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A high-octane thrill ride, “Jackdaw” surprises at every turn, keeping viewers engaged through the heartfelt drama and relentless action.


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Jack Dawson (Oliver Jackson-Cohen, The Haunting of Bly Manor, The Invisible Man) is a former motocross champion.

He’s just returned home to Northeast England from a stint in the army following the unexpected death of his mother in order to care for his younger autistic brother, Simon (Leon Harrop, making his big screen debut).

Jack receives a voicemail message from an old running mate and local criminal, Silas (Joe Blakemore, The Third Day), offering him easy money for a quick package retrieval from the freezing waters of the North Sea. Though reluctant to fall back into bad patterns, he desperately needs the money to help secure a better life for himself and Simon. Thus, he reluctantly accepts the job.

In a stunningly photographed scene, Jack sails out across the sea to make the pickup but quickly discovers this treasure is well-guarded, leading to the first of a few high-octane chase scenes as Jack is pursued across the choppy waters by two men on jet skis.

Having narrowly escaped, Jack makes it to the delivery point where his bounty is supposed to be waiting; only there’s no money. Instead, a man on horseback carrying a torch and a shotgun is waiting for him.

After a frenzied journey to make it home, following one harrowing obstacle after another, Jack finally reaches safety only to discover his brother has been kidnapped.

Believing Silas to be behind the double-cross and kidnapping, the man known by the nickname Jackdaw sets out in search of answers.

What follows is a stylish, intense, and action-packed late-night trek across the industrial Northeast as Jack enlists the help of old associates and new friends to get to his brother by any means necessary.

Along the way, we meet a dazzling cast of characters, most of whom are remnants of a past Jack has been running from.

There’s the fierce, take-no-prisoners gym owner Eddy (Vivienne Acheampong), who equips Jack with a firearm and some helpful intel. Then there’s his old flame, Bo (the remarkable Jenna Coleman, Doctor Who, The Sandman), the kind-hearted but badass leader of an all-female biker gang.

Jack inadvertently befriends an associate of Silas, Craig (Thomas Turgoose), following a police bust at a warehouse rave. Turgoose is an absolute delight, injecting the film with some much-needed humor and giving us some joy-inducing moments of “buddy film” magic.

Jack’s encounters with Silas are tense and chilling as Blakemore chews scenery like nobody’s business. Intense and wild-eyed, he plays Silas like an unpredictable powder keg of kinetic energy and unhinged madness.

Along the way, we’re treated to a few unexpected twists and turns as key bits of backstory are cleverly revealed in surprising ways.

Finally, we’re introduced to an even bigger threat than Silas, forcing Jack to confront the painful demons of his past.

Writer/director Jamie Childs, best known for his television work on The Sandman and His Dark Materials, admits to writing Jackdaw in a kind of “fever dream” where the very physical script centered around extensive choreographed action just poured out of him.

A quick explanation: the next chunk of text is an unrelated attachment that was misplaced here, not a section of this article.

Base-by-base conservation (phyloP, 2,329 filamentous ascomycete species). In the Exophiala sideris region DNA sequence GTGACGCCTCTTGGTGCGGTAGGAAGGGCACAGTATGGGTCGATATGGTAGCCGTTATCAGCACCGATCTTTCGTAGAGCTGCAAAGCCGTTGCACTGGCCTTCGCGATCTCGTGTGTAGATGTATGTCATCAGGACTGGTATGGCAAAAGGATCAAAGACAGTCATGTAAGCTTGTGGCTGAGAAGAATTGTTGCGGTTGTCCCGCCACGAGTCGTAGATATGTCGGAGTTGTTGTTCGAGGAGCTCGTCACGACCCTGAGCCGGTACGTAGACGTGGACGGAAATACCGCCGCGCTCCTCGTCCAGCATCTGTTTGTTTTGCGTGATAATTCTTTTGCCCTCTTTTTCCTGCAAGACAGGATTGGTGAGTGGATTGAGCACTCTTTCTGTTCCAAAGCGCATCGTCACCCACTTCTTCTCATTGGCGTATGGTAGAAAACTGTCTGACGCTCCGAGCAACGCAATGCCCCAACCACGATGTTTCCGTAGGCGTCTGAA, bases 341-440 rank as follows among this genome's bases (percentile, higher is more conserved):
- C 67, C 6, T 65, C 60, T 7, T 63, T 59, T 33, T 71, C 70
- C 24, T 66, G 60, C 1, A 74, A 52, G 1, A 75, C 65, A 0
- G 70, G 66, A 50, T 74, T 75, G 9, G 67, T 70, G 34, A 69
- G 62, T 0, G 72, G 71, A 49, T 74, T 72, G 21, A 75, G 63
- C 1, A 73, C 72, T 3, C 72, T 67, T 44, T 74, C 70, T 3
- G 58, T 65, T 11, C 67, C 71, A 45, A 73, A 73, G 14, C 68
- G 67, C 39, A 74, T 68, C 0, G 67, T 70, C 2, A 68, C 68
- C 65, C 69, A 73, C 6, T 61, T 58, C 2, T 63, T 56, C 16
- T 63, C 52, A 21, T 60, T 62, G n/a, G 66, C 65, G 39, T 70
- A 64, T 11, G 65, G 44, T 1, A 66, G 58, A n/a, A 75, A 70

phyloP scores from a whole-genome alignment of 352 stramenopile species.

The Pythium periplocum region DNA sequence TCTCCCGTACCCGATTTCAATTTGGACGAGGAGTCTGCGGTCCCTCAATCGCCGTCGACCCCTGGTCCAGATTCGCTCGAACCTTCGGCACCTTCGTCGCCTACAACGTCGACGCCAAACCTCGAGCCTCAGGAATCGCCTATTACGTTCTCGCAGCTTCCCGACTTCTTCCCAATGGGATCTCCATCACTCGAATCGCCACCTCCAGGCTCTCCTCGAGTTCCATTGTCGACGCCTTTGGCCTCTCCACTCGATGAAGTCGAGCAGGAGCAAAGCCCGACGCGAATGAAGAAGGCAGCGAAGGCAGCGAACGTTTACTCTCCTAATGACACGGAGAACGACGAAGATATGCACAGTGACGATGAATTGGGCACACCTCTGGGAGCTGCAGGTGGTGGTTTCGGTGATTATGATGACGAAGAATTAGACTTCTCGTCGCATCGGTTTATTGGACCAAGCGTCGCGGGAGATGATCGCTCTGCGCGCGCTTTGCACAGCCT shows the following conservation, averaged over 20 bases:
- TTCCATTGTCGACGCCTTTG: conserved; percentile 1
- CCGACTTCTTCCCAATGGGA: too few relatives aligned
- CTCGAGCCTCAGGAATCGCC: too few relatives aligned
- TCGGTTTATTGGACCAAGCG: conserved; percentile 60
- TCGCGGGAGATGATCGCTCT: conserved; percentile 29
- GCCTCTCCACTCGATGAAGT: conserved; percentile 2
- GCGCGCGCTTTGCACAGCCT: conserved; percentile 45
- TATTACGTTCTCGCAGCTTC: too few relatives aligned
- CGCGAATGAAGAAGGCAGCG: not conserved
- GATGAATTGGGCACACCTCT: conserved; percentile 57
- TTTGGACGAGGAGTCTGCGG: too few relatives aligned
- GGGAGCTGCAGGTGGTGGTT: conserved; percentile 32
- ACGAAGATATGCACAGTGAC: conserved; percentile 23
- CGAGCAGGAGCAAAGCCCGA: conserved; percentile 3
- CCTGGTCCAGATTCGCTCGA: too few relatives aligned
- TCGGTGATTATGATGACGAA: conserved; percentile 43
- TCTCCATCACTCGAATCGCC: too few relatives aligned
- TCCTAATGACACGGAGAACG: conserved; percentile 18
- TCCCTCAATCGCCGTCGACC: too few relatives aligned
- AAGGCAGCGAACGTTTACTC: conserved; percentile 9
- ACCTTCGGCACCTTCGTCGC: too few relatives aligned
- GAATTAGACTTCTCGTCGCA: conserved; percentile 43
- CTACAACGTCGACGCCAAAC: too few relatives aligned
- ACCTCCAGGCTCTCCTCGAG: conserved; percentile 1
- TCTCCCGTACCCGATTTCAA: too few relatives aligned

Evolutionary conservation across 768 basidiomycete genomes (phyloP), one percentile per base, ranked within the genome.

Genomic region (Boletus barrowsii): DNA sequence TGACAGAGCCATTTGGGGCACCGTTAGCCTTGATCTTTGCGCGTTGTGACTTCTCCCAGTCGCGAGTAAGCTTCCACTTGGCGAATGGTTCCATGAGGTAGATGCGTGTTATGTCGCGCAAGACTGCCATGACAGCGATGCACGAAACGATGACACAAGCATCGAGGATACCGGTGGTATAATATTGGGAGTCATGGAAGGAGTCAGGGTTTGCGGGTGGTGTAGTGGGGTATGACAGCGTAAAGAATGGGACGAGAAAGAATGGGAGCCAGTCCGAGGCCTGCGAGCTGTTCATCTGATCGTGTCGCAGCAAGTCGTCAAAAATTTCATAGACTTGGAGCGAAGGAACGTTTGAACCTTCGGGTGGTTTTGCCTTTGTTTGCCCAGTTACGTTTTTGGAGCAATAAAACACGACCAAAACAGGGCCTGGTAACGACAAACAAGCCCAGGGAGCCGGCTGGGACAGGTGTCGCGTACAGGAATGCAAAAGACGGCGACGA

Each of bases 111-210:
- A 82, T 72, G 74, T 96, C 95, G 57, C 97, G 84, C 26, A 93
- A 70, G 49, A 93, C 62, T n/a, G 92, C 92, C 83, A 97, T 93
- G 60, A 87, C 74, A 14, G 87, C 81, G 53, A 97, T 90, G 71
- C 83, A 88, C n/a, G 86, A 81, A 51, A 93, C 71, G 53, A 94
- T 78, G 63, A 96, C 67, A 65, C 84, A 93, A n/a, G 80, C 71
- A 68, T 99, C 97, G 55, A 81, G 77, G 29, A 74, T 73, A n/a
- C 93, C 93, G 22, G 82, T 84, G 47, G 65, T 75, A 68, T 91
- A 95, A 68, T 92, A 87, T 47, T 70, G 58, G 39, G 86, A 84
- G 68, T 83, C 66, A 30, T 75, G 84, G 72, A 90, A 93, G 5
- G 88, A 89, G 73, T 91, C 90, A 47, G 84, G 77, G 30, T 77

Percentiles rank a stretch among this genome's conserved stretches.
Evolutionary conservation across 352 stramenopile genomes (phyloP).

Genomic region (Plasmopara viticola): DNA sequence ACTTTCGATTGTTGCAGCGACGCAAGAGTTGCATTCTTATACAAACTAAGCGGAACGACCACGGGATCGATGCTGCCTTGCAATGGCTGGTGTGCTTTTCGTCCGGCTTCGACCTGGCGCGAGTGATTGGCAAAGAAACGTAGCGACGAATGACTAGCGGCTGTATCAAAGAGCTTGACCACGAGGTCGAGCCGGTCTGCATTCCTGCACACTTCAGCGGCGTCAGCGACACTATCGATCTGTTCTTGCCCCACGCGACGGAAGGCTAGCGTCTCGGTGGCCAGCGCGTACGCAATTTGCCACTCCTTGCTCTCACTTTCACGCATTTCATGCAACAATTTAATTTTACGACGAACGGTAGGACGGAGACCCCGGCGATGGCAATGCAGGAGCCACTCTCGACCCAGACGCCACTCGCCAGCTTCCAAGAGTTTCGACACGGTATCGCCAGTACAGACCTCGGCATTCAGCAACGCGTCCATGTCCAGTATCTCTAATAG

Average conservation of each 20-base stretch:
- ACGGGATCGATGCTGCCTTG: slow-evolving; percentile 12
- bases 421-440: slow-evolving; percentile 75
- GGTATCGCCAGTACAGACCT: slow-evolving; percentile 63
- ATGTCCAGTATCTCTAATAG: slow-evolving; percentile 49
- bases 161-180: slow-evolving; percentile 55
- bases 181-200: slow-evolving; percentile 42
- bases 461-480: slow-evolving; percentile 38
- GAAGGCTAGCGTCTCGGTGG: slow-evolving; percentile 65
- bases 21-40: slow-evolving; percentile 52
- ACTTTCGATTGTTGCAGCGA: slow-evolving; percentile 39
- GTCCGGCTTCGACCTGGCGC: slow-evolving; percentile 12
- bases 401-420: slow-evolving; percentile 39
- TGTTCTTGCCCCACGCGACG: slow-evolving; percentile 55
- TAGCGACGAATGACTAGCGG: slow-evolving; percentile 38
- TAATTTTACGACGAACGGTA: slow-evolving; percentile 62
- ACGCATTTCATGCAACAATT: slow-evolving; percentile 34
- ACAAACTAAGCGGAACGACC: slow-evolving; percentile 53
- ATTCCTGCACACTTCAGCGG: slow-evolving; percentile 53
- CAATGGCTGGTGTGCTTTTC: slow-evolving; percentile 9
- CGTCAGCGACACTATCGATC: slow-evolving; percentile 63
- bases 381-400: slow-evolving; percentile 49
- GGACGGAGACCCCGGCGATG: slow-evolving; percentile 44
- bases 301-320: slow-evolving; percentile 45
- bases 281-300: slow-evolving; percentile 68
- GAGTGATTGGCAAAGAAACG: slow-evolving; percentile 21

To make this relentless, chaotic night-time odyssey, the production team had to pull off incredible feats at a breakneck pace. Once the script was received, they had five weeks to prep for a four-week shoot, followed by an eight-week edit. They tackled it with a kind of ferocity and frenetic energy that translates to what you see on screen.

The cast is phenomenal, which is unsurprising given the pedigree most of them bring to the table.

Jackson-Cohen is especially riveting in the lead role, anchoring nearly every scene with his compelling combination of intensity and sensitivity, conveying a strong emotional depth while managing to be utterly convincing as an unstoppable force of nature.

Jackdaw features an array of stellar set pieces, including a rough-and-tumble gym full of hulking beasts, a crypto farm, an underground rave at a converted warehouse, a biker compound, a criminals’ headquarters at a former bingo hall, and a mob boss’s mansion. Each location is cooler and more chaotic than the last.

Additionally, spectacular scenic photography makes the various outdoor locations a treat to behold.

The soundtrack is full of bangers, and the pulse-pounding score perfectly compliments the film’s manic energy. One epic fight scene is choreographed to perfection over Kings of the Wild Frontier by Adam & The Ants, and it’s at once funny, ferocious, stylish, and gloriously berserk.

There’s another sublimely photographed chase scene that takes place at night between a motorcycle and an automobile, and it’s masterfully executed with a breathtaking use of light and shadows.

Jackdaw vacillates wildly between being darkly comedic and tension-filled or emotionally affecting. Quiet moments of character drama are followed by balls-to-the-wall, high-octane action.

It all culminates in a nerve-wracking finale and a richly satisfying and surprisingly tender ending, offering a great payoff for the thrilling, madcap journey.

Bonus points: It takes place during Christmas time, so it makes a perfect power-packed pairing with Die Hard. Add it to your must-watch list immediately.

Overall Rating (Out of 5 Butterflies): 4
Jackdaw made its World Premiere at Fantastic Fest in Austin, Texas, on Friday, September 22nd, where it was screened for this review. 

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